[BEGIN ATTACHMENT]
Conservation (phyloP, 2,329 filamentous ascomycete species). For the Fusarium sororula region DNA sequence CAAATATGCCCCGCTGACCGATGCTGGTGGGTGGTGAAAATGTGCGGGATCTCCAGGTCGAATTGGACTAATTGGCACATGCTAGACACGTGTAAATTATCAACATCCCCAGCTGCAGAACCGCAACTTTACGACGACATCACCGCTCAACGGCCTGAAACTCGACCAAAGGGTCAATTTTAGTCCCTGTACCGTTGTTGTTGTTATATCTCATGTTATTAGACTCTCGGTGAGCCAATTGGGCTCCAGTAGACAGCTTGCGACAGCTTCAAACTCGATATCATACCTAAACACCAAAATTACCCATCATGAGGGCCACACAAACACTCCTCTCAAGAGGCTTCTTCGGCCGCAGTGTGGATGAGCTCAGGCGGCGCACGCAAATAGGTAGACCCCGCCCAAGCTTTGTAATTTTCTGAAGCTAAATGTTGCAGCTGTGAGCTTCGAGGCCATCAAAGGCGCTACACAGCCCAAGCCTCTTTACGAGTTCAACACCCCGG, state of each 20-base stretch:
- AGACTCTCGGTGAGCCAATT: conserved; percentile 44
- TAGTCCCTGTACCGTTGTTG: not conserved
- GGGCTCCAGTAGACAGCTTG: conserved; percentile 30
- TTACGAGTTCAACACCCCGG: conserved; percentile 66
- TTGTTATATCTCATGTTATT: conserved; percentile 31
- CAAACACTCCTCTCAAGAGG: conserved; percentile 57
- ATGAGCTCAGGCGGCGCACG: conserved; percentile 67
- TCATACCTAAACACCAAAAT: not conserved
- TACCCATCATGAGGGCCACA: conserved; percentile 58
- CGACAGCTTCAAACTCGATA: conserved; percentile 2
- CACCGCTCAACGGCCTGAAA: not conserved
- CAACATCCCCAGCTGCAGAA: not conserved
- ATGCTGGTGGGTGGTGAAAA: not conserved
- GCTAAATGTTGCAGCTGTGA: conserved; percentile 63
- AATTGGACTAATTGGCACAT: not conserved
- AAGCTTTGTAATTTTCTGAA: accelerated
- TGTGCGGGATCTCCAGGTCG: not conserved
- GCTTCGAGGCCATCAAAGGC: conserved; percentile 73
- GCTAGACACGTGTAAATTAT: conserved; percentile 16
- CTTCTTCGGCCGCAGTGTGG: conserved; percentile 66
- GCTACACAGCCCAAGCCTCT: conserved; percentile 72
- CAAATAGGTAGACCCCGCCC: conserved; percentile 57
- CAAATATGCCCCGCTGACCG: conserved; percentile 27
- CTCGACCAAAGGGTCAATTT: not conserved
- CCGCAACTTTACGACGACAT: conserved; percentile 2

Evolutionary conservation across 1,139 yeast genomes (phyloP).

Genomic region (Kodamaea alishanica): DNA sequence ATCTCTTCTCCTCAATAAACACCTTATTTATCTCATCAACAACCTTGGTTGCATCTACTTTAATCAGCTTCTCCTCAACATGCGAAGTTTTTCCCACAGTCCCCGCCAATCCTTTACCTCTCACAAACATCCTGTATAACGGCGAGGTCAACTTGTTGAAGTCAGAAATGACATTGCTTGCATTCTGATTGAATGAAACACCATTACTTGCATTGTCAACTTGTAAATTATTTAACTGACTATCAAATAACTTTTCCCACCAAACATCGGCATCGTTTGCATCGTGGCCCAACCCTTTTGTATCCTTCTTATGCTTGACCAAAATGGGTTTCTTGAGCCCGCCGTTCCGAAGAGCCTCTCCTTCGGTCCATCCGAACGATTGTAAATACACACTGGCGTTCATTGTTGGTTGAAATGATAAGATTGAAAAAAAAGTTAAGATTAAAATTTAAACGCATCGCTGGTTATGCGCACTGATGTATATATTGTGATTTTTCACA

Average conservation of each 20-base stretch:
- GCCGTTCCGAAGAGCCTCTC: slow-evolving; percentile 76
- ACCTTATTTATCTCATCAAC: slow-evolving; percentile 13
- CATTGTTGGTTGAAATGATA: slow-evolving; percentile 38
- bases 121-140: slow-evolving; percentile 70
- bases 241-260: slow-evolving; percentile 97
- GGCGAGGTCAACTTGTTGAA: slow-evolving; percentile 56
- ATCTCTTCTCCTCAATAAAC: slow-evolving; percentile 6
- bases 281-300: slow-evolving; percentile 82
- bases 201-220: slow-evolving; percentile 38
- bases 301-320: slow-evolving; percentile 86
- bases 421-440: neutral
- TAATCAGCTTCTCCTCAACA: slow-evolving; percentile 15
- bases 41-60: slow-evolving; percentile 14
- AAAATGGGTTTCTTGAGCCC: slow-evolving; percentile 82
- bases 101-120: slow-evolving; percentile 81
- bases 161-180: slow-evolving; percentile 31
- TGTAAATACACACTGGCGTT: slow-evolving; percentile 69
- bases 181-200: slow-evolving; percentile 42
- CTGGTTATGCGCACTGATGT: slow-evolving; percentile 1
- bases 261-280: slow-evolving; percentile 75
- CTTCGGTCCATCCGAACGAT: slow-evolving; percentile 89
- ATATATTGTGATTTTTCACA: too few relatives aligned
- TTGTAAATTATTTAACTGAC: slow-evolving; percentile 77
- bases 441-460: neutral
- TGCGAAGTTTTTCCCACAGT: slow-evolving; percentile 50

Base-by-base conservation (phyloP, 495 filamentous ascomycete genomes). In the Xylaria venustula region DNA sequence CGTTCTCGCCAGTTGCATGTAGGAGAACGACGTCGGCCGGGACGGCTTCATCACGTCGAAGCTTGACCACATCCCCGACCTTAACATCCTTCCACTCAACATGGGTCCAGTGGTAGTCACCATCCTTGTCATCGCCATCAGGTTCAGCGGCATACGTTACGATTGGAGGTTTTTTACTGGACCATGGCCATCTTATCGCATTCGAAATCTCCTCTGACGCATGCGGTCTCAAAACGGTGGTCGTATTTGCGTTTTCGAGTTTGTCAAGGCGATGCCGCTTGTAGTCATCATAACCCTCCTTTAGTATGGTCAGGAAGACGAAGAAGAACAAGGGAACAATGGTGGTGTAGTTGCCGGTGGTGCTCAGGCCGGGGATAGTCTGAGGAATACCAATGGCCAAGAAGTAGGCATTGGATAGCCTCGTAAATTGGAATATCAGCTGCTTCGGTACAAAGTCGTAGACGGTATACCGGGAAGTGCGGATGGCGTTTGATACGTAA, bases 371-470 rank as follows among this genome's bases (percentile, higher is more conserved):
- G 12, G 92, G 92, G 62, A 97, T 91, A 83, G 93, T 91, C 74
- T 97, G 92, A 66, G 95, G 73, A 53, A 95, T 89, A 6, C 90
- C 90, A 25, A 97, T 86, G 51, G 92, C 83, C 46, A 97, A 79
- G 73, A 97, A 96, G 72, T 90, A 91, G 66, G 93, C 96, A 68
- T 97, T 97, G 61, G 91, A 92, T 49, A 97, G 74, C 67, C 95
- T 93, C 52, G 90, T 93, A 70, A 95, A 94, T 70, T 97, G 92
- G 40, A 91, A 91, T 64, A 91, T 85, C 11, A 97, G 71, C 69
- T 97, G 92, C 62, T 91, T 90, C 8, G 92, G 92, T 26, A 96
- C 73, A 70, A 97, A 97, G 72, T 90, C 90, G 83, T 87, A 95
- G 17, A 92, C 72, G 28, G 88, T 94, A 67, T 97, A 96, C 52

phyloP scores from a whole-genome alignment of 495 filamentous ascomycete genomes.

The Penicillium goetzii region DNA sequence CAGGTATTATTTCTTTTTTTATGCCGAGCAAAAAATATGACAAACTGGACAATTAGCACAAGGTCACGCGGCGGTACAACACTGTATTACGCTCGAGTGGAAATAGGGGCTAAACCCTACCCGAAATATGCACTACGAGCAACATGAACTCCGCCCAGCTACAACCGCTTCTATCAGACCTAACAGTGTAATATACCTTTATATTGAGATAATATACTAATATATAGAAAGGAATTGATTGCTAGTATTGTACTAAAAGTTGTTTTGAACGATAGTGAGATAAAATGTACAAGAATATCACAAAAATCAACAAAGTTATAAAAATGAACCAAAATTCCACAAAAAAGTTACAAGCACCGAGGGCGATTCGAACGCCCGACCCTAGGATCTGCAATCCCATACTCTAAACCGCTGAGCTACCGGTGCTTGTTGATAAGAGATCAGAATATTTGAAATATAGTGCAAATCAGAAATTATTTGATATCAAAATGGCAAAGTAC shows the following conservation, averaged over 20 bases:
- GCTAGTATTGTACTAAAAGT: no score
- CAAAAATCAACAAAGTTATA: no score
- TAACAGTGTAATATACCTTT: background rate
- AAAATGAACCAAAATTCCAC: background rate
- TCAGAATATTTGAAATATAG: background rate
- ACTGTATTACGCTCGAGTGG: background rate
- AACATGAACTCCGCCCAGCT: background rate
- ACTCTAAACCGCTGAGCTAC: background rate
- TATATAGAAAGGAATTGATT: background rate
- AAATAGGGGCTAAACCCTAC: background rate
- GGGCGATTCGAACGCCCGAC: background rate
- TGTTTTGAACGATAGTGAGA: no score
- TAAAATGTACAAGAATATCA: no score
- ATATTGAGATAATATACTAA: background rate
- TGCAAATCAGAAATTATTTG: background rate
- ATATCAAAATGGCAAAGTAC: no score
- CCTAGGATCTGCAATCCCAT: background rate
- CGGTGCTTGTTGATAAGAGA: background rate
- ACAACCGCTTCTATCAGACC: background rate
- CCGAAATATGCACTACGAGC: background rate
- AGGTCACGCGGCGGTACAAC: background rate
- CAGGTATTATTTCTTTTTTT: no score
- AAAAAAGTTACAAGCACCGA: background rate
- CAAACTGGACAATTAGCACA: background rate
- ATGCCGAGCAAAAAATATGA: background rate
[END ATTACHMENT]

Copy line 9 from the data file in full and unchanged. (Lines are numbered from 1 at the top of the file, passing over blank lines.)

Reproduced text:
- TCATACCTAAACACCAAAAT: not conserved